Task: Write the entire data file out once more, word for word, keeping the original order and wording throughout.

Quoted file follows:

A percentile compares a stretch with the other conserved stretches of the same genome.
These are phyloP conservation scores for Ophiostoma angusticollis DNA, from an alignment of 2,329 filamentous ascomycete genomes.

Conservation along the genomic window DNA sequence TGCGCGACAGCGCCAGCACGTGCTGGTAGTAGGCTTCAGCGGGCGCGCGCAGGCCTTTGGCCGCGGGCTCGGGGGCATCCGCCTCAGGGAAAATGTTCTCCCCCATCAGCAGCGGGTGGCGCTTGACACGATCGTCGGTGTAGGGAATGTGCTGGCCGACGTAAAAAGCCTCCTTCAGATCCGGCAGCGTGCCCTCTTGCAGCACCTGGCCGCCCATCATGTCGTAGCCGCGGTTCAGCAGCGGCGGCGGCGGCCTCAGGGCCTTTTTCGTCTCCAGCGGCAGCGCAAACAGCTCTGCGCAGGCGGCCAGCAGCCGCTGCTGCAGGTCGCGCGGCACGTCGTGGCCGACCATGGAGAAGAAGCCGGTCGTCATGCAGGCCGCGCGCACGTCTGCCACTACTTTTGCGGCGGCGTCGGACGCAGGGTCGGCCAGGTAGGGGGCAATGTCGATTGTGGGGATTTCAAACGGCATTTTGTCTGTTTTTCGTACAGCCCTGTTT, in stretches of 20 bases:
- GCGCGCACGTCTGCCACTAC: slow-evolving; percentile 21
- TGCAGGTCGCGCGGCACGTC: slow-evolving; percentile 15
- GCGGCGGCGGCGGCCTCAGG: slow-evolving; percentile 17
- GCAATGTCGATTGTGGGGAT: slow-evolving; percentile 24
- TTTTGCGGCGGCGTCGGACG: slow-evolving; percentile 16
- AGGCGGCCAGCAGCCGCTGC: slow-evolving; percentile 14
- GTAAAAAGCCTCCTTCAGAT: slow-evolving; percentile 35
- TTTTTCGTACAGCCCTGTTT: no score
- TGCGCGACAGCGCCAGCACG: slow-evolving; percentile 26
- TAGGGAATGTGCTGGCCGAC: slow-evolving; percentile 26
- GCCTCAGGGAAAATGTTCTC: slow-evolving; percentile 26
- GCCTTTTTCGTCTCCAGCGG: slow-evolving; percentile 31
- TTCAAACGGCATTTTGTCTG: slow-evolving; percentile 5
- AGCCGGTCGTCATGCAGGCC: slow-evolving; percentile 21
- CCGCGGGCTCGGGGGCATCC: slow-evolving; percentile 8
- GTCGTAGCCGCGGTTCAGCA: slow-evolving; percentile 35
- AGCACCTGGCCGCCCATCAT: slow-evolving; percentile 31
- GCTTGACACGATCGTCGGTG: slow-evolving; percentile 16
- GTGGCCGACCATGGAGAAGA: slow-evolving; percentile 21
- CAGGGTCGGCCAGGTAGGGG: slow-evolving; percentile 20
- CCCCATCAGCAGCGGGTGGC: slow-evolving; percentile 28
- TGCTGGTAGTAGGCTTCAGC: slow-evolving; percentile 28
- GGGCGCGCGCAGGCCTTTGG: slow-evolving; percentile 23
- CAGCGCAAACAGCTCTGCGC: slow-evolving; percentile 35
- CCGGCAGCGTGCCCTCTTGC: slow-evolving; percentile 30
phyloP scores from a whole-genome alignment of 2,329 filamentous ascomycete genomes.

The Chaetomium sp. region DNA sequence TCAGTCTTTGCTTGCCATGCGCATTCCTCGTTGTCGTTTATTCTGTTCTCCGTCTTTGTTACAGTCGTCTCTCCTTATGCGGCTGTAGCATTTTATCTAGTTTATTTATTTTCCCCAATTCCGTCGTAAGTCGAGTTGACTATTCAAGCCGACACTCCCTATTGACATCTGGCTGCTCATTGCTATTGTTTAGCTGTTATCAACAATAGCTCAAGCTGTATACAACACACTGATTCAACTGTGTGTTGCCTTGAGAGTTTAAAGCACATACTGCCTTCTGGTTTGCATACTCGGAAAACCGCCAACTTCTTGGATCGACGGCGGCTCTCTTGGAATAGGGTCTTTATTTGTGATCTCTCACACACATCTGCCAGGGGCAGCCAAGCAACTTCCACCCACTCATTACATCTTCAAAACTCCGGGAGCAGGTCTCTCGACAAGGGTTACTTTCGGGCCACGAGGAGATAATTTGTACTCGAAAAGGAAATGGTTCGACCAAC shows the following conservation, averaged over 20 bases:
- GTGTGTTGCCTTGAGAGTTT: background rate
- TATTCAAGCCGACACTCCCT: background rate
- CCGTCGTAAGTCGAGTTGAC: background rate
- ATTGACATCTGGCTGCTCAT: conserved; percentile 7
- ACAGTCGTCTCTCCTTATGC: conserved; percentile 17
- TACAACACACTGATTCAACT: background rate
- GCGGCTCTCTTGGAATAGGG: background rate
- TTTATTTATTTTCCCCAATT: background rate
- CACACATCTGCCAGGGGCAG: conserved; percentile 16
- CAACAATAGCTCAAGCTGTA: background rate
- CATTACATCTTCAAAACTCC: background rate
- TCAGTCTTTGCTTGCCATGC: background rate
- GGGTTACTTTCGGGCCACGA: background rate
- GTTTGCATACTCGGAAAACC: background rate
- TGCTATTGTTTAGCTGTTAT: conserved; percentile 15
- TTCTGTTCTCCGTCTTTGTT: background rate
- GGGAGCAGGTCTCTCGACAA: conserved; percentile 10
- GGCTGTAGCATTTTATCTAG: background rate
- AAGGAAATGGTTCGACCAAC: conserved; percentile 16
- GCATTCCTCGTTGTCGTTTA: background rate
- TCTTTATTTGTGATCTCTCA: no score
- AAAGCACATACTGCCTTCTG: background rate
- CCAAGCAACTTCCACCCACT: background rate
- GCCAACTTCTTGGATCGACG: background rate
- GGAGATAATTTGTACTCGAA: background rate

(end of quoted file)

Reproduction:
A percentile compares a stretch with the other conserved stretches of the same genome.
These are phyloP conservation scores for Ophiostoma angusticollis DNA, from an alignment of 2,329 filamentous ascomycete genomes.

Conservation along the genomic window DNA sequence TGCGCGACAGCGCCAGCACGTGCTGGTAGTAGGCTTCAGCGGGCGCGCGCAGGCCTTTGGCCGCGGGCTCGGGGGCATCCGCCTCAGGGAAAATGTTCTCCCCCATCAGCAGCGGGTGGCGCTTGACACGATCGTCGGTGTAGGGAATGTGCTGGCCGACGTAAAAAGCCTCCTTCAGATCCGGCAGCGTGCCCTCTTGCAGCACCTGGCCGCCCATCATGTCGTAGCCGCGGTTCAGCAGCGGCGGCGGCGGCCTCAGGGCCTTTTTCGTCTCCAGCGGCAGCGCAAACAGCTCTGCGCAGGCGGCCAGCAGCCGCTGCTGCAGGTCGCGCGGCACGTCGTGGCCGACCATGGAGAAGAAGCCGGTCGTCATGCAGGCCGCGCGCACGTCTGCCACTACTTTTGCGGCGGCGTCGGACGCAGGGTCGGCCAGGTAGGGGGCAATGTCGATTGTGGGGATTTCAAACGGCATTTTGTCTGTTTTTCGTACAGCCCTGTTT, in stretches of 20 bases:
- GCGCGCACGTCTGCCACTAC: slow-evolving; percentile 21
- TGCAGGTCGCGCGGCACGTC: slow-evolving; percentile 15
- GCGGCGGCGGCGGCCTCAGG: slow-evolving; percentile 17
- GCAATGTCGATTGTGGGGAT: slow-evolving; percentile 24
- TTTTGCGGCGGCGTCGGACG: slow-evolving; percentile 16
- AGGCGGCCAGCAGCCGCTGC: slow-evolving; percentile 14
- GTAAAAAGCCTCCTTCAGAT: slow-evolving; percentile 35
- TTTTTCGTACAGCCCTGTTT: no score
- TGCGCGACAGCGCCAGCACG: slow-evolving; percentile 26
- TAGGGAATGTGCTGGCCGAC: slow-evolving; percentile 26
- GCCTCAGGGAAAATGTTCTC: slow-evolving; percentile 26
- GCCTTTTTCGTCTCCAGCGG: slow-evolving; percentile 31
- TTCAAACGGCATTTTGTCTG: slow-evolving; percentile 5
- AGCCGGTCGTCATGCAGGCC: slow-evolving; percentile 21
- CCGCGGGCTCGGGGGCATCC: slow-evolving; percentile 8
- GTCGTAGCCGCGGTTCAGCA: slow-evolving; percentile 35
- AGCACCTGGCCGCCCATCAT: slow-evolving; percentile 31
- GCTTGACACGATCGTCGGTG: slow-evolving; percentile 16
- GTGGCCGACCATGGAGAAGA: slow-evolving; percentile 21
- CAGGGTCGGCCAGGTAGGGG: slow-evolving; percentile 20
- CCCCATCAGCAGCGGGTGGC: slow-evolving; percentile 28
- TGCTGGTAGTAGGCTTCAGC: slow-evolving; percentile 28
- GGGCGCGCGCAGGCCTTTGG: slow-evolving; percentile 23
- CAGCGCAAACAGCTCTGCGC: slow-evolving; percentile 35
- CCGGCAGCGTGCCCTCTTGC: slow-evolving; percentile 30
phyloP scores from a whole-genome alignment of 2,329 filamentous ascomycete genomes.

The Chaetomium sp. region DNA sequence TCAGTCTTTGCTTGCCATGCGCATTCCTCGTTGTCGTTTATTCTGTTCTCCGTCTTTGTTACAGTCGTCTCTCCTTATGCGGCTGTAGCATTTTATCTAGTTTATTTATTTTCCCCAATTCCGTCGTAAGTCGAGTTGACTATTCAAGCCGACACTCCCTATTGACATCTGGCTGCTCATTGCTATTGTTTAGCTGTTATCAACAATAGCTCAAGCTGTATACAACACACTGATTCAACTGTGTGTTGCCTTGAGAGTTTAAAGCACATACTGCCTTCTGGTTTGCATACTCGGAAAACCGCCAACTTCTTGGATCGACGGCGGCTCTCTTGGAATAGGGTCTTTATTTGTGATCTCTCACACACATCTGCCAGGGGCAGCCAAGCAACTTCCACCCACTCATTACATCTTCAAAACTCCGGGAGCAGGTCTCTCGACAAGGGTTACTTTCGGGCCACGAGGAGATAATTTGTACTCGAAAAGGAAATGGTTCGACCAAC shows the following conservation, averaged over 20 bases:
- GTGTGTTGCCTTGAGAGTTT: background rate
- TATTCAAGCCGACACTCCCT: background rate
- CCGTCGTAAGTCGAGTTGAC: background rate
- ATTGACATCTGGCTGCTCAT: conserved; percentile 7
- ACAGTCGTCTCTCCTTATGC: conserved; percentile 17
- TACAACACACTGATTCAACT: background rate
- GCGGCTCTCTTGGAATAGGG: background rate
- TTTATTTATTTTCCCCAATT: background rate
- CACACATCTGCCAGGGGCAG: conserved; percentile 16
- CAACAATAGCTCAAGCTGTA: background rate
- CATTACATCTTCAAAACTCC: background rate
- TCAGTCTTTGCTTGCCATGC: background rate
- GGGTTACTTTCGGGCCACGA: background rate
- GTTTGCATACTCGGAAAACC: background rate
- TGCTATTGTTTAGCTGTTAT: conserved; percentile 15
- TTCTGTTCTCCGTCTTTGTT: background rate
- GGGAGCAGGTCTCTCGACAA: conserved; percentile 10
- GGCTGTAGCATTTTATCTAG: background rate
- AAGGAAATGGTTCGACCAAC: conserved; percentile 16
- GCATTCCTCGTTGTCGTTTA: background rate
- TCTTTATTTGTGATCTCTCA: no score
- AAAGCACATACTGCCTTCTG: background rate
- CCAAGCAACTTCCACCCACT: background rate
- GCCAACTTCTTGGATCGACG: background rate
- GGAGATAATTTGTACTCGAA: background rate